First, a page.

What do Sons of Anarchy, The Newsroom and The Bridge all have in common? Alyssa Rosenberg from Think Progress diagnoses the chronic illness of TV's masterminds.
The iconic Lisa Frank brand is still alive and well, just like it's owner, Lisa Frank. Katherine Wells revels in the candy colored history of the Trapper Keeper Queen before taking a rare tour of Lisa Frank's headquarters on The Atlantic.
As the nation remembered the lives lost on 9/11 The A.V. Club recalled the entertainers who have been changed by the tragedy.
Web series are growing in popularity, but remain severely underrated. Rachel Syme of The New Yorker explains the awesomeness of these bite-size programs, their success, and how they're making the leap to networks like Comedy Central and HBO.
Thomas Pynchon's latest novel, Bleeding Edge, set mostly in a post -9/11 New York gets reviewed by the great Ed Park at Bookforum.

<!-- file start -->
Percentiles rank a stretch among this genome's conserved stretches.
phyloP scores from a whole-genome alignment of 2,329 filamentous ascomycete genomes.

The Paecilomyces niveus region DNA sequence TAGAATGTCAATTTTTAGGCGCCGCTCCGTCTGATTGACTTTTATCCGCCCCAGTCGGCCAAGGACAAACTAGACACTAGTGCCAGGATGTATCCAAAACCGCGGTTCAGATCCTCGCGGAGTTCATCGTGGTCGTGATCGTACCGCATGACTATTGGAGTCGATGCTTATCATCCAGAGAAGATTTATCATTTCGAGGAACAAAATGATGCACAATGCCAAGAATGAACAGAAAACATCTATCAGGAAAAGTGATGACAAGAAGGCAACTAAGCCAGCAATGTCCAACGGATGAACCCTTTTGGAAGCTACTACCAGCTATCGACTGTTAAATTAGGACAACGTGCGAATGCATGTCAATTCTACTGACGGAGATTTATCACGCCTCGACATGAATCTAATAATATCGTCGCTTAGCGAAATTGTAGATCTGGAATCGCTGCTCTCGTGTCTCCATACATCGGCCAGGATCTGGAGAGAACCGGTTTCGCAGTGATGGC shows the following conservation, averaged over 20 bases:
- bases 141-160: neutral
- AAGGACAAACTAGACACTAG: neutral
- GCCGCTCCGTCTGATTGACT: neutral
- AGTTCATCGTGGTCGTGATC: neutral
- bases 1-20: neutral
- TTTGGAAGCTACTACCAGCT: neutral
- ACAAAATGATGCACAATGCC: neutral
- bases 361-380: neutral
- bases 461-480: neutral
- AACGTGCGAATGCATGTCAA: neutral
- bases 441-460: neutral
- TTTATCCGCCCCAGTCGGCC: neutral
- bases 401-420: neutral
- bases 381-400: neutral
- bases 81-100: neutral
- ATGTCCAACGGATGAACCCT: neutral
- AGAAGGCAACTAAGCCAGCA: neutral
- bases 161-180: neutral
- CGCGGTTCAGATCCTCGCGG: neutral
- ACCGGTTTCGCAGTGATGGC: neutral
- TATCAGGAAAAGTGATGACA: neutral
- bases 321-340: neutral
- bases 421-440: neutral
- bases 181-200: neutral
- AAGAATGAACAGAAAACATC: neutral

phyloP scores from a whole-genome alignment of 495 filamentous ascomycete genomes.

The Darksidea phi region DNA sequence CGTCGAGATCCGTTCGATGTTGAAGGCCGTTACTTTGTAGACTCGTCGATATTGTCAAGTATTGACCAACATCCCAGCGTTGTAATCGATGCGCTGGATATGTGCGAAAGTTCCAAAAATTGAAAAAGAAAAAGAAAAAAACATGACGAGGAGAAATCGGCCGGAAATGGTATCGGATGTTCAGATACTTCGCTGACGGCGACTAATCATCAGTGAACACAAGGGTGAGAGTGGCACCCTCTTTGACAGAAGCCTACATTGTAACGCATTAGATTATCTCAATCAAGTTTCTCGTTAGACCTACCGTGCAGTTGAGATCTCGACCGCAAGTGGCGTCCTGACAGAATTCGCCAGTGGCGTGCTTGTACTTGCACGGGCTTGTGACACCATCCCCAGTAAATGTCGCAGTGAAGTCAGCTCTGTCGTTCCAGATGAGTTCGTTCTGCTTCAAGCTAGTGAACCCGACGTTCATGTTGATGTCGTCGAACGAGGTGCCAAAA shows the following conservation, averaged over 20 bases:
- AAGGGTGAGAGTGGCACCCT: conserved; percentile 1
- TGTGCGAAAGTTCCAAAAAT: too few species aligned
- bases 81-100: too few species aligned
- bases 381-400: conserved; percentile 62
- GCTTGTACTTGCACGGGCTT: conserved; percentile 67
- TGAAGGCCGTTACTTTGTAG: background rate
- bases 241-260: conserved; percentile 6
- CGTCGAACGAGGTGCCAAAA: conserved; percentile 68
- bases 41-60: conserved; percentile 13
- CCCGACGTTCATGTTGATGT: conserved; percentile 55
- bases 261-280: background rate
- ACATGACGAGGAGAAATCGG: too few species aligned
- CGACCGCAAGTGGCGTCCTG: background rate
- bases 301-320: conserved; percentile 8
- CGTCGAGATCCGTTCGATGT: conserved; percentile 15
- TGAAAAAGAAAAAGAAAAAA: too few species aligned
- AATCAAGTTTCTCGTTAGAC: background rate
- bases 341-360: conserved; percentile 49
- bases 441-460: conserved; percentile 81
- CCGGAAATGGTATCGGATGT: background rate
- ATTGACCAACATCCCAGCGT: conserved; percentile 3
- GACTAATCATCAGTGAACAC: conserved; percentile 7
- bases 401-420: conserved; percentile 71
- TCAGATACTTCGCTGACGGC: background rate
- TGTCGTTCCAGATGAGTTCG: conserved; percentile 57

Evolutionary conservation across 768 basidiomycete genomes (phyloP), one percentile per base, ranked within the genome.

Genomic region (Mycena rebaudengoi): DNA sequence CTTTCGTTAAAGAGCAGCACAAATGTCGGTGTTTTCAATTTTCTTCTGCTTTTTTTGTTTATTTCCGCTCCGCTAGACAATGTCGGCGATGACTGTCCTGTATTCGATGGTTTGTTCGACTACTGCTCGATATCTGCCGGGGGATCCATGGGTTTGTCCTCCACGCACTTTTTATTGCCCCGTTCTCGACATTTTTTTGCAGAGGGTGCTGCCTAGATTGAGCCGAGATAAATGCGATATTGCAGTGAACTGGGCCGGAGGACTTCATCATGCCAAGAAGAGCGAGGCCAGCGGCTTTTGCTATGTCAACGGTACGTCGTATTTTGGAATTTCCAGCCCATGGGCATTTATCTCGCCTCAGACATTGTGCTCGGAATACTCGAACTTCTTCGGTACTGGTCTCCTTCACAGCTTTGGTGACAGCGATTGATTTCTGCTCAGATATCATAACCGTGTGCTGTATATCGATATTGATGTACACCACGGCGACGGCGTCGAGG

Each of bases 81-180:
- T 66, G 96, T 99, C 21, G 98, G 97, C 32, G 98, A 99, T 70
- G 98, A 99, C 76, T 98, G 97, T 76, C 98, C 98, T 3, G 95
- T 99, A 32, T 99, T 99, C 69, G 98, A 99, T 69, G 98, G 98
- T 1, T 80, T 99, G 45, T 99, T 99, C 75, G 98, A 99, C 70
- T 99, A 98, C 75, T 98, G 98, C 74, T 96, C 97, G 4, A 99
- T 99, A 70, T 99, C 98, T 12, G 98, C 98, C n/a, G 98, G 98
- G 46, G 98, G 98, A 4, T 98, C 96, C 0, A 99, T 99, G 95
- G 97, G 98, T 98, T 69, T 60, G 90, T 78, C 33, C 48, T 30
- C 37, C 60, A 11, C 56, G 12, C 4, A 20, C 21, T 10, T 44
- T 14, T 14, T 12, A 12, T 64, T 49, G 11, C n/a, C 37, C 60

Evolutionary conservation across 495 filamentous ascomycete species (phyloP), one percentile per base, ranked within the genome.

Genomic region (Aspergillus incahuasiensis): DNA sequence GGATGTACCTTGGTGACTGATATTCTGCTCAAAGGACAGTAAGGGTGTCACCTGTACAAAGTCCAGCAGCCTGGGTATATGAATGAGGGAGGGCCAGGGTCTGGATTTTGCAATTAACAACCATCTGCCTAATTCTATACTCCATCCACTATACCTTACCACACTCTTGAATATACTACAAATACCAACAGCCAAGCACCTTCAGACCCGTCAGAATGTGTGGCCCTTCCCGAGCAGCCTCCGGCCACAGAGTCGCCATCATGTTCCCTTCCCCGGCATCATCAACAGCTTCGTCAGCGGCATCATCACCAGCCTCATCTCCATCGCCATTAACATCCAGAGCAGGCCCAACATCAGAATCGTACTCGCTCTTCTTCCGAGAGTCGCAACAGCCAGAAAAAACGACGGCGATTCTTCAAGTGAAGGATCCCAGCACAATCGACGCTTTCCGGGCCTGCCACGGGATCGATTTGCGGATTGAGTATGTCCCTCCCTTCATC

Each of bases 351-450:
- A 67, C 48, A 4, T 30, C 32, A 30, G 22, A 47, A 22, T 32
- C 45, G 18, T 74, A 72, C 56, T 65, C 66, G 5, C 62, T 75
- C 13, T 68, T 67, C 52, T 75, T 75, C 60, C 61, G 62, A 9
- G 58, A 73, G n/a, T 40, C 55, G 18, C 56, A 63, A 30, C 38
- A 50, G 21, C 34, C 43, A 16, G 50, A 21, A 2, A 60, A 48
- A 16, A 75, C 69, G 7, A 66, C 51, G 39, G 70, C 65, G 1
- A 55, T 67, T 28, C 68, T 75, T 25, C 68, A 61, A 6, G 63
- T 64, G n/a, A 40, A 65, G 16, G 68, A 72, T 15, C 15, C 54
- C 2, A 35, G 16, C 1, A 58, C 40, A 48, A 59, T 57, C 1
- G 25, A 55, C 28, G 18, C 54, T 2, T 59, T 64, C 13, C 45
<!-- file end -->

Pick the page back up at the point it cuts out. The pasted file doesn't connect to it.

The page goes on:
It's been almost five years since FX's cop drama The Shield wrapped. Mandatory's Jason Matloff provides a closer look at the pioneering anti-hero series and how it changed TV forever.
Bros suck. Thankfully bro-dominated culture gets put under the razor by New York magazine's Ann Friedman.
Space Jam is regarded as a classic among children of the '90s, but not so much by everyone else. Nathan Rabin discusses the box office blockbuster and its irrelevancy in today's culture over at The Dissolve. (Note: Space Jam is actually low-key wonderful.)